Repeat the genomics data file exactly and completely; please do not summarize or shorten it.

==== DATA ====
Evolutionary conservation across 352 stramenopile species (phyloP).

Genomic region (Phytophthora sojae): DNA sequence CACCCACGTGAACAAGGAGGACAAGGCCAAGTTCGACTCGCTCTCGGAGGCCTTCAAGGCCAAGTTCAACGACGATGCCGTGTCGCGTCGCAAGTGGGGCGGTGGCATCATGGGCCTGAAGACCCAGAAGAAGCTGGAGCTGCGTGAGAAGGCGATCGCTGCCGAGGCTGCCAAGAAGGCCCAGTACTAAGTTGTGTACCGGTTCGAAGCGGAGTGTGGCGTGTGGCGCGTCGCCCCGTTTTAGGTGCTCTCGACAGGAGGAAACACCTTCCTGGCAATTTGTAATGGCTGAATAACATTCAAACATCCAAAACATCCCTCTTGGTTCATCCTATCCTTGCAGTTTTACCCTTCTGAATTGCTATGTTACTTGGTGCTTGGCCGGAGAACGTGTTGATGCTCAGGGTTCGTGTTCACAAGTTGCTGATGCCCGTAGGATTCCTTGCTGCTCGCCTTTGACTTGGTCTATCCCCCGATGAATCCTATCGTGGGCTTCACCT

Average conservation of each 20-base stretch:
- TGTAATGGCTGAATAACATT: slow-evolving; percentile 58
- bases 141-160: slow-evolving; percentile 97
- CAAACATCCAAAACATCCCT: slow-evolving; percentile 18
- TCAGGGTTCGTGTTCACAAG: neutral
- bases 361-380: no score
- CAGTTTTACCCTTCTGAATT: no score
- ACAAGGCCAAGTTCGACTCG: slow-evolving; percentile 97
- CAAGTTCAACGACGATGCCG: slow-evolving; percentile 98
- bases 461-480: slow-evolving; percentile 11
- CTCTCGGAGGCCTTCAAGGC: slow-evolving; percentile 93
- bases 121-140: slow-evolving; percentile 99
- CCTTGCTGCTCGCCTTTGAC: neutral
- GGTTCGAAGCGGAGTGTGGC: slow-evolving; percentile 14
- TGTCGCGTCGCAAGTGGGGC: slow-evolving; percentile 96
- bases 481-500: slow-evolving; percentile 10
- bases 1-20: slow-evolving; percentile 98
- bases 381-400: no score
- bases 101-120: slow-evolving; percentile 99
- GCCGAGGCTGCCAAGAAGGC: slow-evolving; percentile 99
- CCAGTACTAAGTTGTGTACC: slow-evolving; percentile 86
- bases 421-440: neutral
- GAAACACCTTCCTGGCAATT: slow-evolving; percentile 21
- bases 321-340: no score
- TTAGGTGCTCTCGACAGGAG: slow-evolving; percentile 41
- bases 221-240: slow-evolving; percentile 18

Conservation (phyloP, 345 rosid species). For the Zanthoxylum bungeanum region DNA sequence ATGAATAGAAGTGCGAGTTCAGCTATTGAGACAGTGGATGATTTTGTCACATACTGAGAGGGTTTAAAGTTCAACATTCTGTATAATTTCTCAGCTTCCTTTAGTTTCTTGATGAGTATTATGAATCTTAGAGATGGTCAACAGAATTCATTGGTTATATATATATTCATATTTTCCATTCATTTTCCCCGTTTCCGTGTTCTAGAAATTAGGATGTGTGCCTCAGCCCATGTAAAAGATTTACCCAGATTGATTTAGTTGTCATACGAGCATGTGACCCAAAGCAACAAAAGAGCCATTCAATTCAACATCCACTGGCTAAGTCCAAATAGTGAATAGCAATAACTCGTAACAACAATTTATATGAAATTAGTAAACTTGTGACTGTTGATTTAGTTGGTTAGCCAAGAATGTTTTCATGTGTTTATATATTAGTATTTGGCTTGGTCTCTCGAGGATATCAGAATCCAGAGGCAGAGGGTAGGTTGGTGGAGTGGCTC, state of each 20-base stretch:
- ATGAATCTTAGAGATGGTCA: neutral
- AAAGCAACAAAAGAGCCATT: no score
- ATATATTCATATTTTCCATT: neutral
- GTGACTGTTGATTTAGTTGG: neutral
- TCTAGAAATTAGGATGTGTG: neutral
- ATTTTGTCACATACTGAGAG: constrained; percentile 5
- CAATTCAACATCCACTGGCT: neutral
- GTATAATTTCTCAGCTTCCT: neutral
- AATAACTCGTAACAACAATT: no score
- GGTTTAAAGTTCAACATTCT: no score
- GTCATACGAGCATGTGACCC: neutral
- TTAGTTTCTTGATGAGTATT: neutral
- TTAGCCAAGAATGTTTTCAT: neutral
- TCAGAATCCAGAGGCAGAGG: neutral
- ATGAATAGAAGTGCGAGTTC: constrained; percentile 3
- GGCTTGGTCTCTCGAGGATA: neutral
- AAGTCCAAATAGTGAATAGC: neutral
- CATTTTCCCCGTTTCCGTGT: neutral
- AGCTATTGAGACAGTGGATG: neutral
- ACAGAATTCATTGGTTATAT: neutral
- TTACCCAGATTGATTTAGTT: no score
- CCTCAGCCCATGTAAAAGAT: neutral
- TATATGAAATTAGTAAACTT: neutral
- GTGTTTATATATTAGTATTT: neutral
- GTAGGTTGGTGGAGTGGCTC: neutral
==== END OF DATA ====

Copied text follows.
Evolutionary conservation across 352 stramenopile species (phyloP).

Genomic region (Phytophthora sojae): DNA sequence CACCCACGTGAACAAGGAGGACAAGGCCAAGTTCGACTCGCTCTCGGAGGCCTTCAAGGCCAAGTTCAACGACGATGCCGTGTCGCGTCGCAAGTGGGGCGGTGGCATCATGGGCCTGAAGACCCAGAAGAAGCTGGAGCTGCGTGAGAAGGCGATCGCTGCCGAGGCTGCCAAGAAGGCCCAGTACTAAGTTGTGTACCGGTTCGAAGCGGAGTGTGGCGTGTGGCGCGTCGCCCCGTTTTAGGTGCTCTCGACAGGAGGAAACACCTTCCTGGCAATTTGTAATGGCTGAATAACATTCAAACATCCAAAACATCCCTCTTGGTTCATCCTATCCTTGCAGTTTTACCCTTCTGAATTGCTATGTTACTTGGTGCTTGGCCGGAGAACGTGTTGATGCTCAGGGTTCGTGTTCACAAGTTGCTGATGCCCGTAGGATTCCTTGCTGCTCGCCTTTGACTTGGTCTATCCCCCGATGAATCCTATCGTGGGCTTCACCT

Average conservation of each 20-base stretch:
- TGTAATGGCTGAATAACATT: slow-evolving; percentile 58
- bases 141-160: slow-evolving; percentile 97
- CAAACATCCAAAACATCCCT: slow-evolving; percentile 18
- TCAGGGTTCGTGTTCACAAG: neutral
- bases 361-380: no score
- CAGTTTTACCCTTCTGAATT: no score
- ACAAGGCCAAGTTCGACTCG: slow-evolving; percentile 97
- CAAGTTCAACGACGATGCCG: slow-evolving; percentile 98
- bases 461-480: slow-evolving; percentile 11
- CTCTCGGAGGCCTTCAAGGC: slow-evolving; percentile 93
- bases 121-140: slow-evolving; percentile 99
- CCTTGCTGCTCGCCTTTGAC: neutral
- GGTTCGAAGCGGAGTGTGGC: slow-evolving; percentile 14
- TGTCGCGTCGCAAGTGGGGC: slow-evolving; percentile 96
- bases 481-500: slow-evolving; percentile 10
- bases 1-20: slow-evolving; percentile 98
- bases 381-400: no score
- bases 101-120: slow-evolving; percentile 99
- GCCGAGGCTGCCAAGAAGGC: slow-evolving; percentile 99
- CCAGTACTAAGTTGTGTACC: slow-evolving; percentile 86
- bases 421-440: neutral
- GAAACACCTTCCTGGCAATT: slow-evolving; percentile 21
- bases 321-340: no score
- TTAGGTGCTCTCGACAGGAG: slow-evolving; percentile 41
- bases 221-240: slow-evolving; percentile 18

Conservation (phyloP, 345 rosid species). For the Zanthoxylum bungeanum region DNA sequence ATGAATAGAAGTGCGAGTTCAGCTATTGAGACAGTGGATGATTTTGTCACATACTGAGAGGGTTTAAAGTTCAACATTCTGTATAATTTCTCAGCTTCCTTTAGTTTCTTGATGAGTATTATGAATCTTAGAGATGGTCAACAGAATTCATTGGTTATATATATATTCATATTTTCCATTCATTTTCCCCGTTTCCGTGTTCTAGAAATTAGGATGTGTGCCTCAGCCCATGTAAAAGATTTACCCAGATTGATTTAGTTGTCATACGAGCATGTGACCCAAAGCAACAAAAGAGCCATTCAATTCAACATCCACTGGCTAAGTCCAAATAGTGAATAGCAATAACTCGTAACAACAATTTATATGAAATTAGTAAACTTGTGACTGTTGATTTAGTTGGTTAGCCAAGAATGTTTTCATGTGTTTATATATTAGTATTTGGCTTGGTCTCTCGAGGATATCAGAATCCAGAGGCAGAGGGTAGGTTGGTGGAGTGGCTC, state of each 20-base stretch:
- ATGAATCTTAGAGATGGTCA: neutral
- AAAGCAACAAAAGAGCCATT: no score
- ATATATTCATATTTTCCATT: neutral
- GTGACTGTTGATTTAGTTGG: neutral
- TCTAGAAATTAGGATGTGTG: neutral
- ATTTTGTCACATACTGAGAG: constrained; percentile 5
- CAATTCAACATCCACTGGCT: neutral
- GTATAATTTCTCAGCTTCCT: neutral
- AATAACTCGTAACAACAATT: no score
- GGTTTAAAGTTCAACATTCT: no score
- GTCATACGAGCATGTGACCC: neutral
- TTAGTTTCTTGATGAGTATT: neutral
- TTAGCCAAGAATGTTTTCAT: neutral
- TCAGAATCCAGAGGCAGAGG: neutral
- ATGAATAGAAGTGCGAGTTC: constrained; percentile 3
- GGCTTGGTCTCTCGAGGATA: neutral
- AAGTCCAAATAGTGAATAGC: neutral
- CATTTTCCCCGTTTCCGTGT: neutral
- AGCTATTGAGACAGTGGATG: neutral
- ACAGAATTCATTGGTTATAT: neutral
- TTACCCAGATTGATTTAGTT: no score
- CCTCAGCCCATGTAAAAGAT: neutral
- TATATGAAATTAGTAAACTT: neutral
- GTGTTTATATATTAGTATTT: neutral
- GTAGGTTGGTGGAGTGGCTC: neutral